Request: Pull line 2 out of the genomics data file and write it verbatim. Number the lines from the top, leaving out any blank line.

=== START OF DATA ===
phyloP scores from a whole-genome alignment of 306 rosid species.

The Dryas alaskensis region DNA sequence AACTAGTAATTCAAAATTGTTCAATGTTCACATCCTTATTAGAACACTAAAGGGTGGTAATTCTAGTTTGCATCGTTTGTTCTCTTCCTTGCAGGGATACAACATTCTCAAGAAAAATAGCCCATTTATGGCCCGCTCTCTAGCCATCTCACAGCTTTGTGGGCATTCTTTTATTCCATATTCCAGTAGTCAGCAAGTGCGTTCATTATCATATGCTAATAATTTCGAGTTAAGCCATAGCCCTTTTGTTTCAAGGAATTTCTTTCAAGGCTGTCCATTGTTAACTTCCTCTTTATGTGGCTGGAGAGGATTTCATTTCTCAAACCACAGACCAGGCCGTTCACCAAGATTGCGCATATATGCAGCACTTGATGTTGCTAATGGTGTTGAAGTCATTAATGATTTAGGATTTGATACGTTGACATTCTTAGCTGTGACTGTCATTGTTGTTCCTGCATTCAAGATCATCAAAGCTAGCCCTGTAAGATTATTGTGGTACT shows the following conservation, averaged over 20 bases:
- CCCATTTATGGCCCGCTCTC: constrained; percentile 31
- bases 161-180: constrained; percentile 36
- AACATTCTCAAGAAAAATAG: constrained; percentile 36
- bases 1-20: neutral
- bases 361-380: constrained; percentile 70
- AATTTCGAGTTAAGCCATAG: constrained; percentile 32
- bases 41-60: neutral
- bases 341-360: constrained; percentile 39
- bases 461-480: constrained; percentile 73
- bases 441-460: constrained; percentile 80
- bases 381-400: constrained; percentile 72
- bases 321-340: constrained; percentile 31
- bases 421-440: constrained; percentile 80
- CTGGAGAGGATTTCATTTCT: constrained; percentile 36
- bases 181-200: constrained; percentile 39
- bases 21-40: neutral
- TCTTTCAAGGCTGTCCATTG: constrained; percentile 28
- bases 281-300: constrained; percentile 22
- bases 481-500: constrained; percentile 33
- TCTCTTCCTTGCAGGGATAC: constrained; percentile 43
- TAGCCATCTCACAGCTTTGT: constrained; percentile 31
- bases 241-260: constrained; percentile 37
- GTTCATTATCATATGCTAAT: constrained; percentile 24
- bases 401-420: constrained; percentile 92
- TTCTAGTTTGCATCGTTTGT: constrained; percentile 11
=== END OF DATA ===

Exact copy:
The Dryas alaskensis region DNA sequence AACTAGTAATTCAAAATTGTTCAATGTTCACATCCTTATTAGAACACTAAAGGGTGGTAATTCTAGTTTGCATCGTTTGTTCTCTTCCTTGCAGGGATACAACATTCTCAAGAAAAATAGCCCATTTATGGCCCGCTCTCTAGCCATCTCACAGCTTTGTGGGCATTCTTTTATTCCATATTCCAGTAGTCAGCAAGTGCGTTCATTATCATATGCTAATAATTTCGAGTTAAGCCATAGCCCTTTTGTTTCAAGGAATTTCTTTCAAGGCTGTCCATTGTTAACTTCCTCTTTATGTGGCTGGAGAGGATTTCATTTCTCAAACCACAGACCAGGCCGTTCACCAAGATTGCGCATATATGCAGCACTTGATGTTGCTAATGGTGTTGAAGTCATTAATGATTTAGGATTTGATACGTTGACATTCTTAGCTGTGACTGTCATTGTTGTTCCTGCATTCAAGATCATCAAAGCTAGCCCTGTAAGATTATTGTGGTACT shows the following conservation, averaged over 20 bases: